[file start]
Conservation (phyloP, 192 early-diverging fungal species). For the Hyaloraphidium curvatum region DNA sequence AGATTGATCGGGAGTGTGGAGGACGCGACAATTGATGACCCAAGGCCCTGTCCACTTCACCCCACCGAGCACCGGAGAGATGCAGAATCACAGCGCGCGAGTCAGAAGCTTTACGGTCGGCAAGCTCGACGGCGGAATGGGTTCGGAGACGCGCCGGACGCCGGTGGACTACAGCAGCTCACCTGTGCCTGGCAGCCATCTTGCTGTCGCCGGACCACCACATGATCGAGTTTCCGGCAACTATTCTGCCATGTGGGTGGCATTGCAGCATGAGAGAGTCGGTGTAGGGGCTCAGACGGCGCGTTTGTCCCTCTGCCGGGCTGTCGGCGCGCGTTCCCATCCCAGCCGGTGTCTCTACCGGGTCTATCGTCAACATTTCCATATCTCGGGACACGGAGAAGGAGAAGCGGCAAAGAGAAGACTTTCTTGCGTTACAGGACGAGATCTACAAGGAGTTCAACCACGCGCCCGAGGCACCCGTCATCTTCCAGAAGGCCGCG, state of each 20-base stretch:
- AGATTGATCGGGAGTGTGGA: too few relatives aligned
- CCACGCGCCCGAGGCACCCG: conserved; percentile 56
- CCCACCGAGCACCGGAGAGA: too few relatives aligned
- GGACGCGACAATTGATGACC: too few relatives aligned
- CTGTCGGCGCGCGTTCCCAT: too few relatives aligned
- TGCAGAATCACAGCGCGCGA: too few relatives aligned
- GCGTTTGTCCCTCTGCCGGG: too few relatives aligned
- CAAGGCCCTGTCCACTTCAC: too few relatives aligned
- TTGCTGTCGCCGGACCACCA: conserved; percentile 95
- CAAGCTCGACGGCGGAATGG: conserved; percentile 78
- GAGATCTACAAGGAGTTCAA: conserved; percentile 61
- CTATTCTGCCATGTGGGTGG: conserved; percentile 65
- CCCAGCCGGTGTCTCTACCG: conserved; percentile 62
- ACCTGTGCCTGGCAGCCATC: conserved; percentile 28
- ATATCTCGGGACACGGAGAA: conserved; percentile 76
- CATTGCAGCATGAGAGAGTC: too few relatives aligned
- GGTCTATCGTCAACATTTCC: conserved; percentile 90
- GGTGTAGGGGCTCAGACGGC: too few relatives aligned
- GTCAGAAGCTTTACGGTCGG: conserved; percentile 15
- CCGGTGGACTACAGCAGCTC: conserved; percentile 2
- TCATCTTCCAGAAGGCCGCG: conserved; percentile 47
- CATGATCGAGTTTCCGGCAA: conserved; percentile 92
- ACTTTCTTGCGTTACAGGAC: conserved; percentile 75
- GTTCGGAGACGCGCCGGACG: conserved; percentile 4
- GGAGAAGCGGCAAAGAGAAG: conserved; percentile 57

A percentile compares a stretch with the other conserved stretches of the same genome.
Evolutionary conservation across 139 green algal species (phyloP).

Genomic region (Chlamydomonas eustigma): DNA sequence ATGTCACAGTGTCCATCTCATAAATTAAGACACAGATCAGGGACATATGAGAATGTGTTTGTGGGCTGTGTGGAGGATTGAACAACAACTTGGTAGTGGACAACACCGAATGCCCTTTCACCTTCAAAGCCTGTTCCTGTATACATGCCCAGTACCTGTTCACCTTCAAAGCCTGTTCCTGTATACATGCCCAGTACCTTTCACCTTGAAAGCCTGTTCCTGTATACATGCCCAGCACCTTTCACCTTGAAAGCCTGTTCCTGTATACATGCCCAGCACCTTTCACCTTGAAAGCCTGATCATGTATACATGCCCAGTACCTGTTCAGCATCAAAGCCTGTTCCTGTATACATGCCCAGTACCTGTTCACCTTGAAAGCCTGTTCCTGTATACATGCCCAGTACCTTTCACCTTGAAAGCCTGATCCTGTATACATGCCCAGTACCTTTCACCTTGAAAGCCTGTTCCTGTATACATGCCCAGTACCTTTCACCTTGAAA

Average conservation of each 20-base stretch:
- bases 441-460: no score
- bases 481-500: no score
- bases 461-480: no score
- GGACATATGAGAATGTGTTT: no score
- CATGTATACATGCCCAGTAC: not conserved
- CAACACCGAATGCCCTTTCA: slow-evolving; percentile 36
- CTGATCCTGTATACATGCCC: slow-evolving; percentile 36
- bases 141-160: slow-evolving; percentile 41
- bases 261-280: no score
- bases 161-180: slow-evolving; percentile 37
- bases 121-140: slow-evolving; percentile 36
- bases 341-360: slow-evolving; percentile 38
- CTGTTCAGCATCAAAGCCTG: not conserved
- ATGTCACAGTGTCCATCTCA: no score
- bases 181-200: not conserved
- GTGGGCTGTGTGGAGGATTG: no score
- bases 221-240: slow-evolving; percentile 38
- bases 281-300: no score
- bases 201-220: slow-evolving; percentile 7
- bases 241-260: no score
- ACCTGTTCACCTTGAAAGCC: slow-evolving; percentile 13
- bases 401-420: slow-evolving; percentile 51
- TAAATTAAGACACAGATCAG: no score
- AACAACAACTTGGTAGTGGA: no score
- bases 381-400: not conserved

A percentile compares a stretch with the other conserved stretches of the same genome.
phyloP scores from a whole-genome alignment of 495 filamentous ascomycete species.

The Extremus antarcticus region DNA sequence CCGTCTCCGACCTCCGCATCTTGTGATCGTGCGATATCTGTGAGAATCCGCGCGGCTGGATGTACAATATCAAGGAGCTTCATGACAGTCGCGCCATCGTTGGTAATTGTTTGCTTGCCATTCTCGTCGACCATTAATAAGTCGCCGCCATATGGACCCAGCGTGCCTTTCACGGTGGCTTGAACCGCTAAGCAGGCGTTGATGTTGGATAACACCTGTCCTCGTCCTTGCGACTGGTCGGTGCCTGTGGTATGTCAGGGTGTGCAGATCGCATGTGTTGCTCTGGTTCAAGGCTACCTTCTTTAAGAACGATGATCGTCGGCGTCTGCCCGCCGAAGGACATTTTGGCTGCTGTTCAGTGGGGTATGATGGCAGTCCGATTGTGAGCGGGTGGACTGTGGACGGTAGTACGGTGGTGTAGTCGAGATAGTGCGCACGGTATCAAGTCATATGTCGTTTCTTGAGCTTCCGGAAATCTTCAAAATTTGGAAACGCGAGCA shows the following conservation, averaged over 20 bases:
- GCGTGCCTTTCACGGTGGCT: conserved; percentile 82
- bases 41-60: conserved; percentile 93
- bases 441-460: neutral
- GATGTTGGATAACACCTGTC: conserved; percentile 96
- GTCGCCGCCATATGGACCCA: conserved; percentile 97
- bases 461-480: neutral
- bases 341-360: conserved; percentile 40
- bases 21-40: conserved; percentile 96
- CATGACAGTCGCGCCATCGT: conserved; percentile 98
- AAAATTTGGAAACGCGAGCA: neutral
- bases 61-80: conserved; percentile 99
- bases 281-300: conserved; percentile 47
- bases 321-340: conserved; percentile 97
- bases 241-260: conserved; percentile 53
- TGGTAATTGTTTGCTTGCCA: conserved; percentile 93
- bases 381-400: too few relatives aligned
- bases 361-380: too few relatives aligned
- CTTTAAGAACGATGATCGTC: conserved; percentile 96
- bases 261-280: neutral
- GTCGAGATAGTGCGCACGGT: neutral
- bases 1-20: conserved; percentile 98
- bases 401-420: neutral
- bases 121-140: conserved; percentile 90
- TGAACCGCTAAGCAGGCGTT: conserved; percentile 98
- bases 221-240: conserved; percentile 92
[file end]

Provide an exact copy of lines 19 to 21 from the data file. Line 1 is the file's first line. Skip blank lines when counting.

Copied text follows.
- GGTGTAGGGGCTCAGACGGC: too few relatives aligned
- GTCAGAAGCTTTACGGTCGG: conserved; percentile 15
- CCGGTGGACTACAGCAGCTC: conserved; percentile 2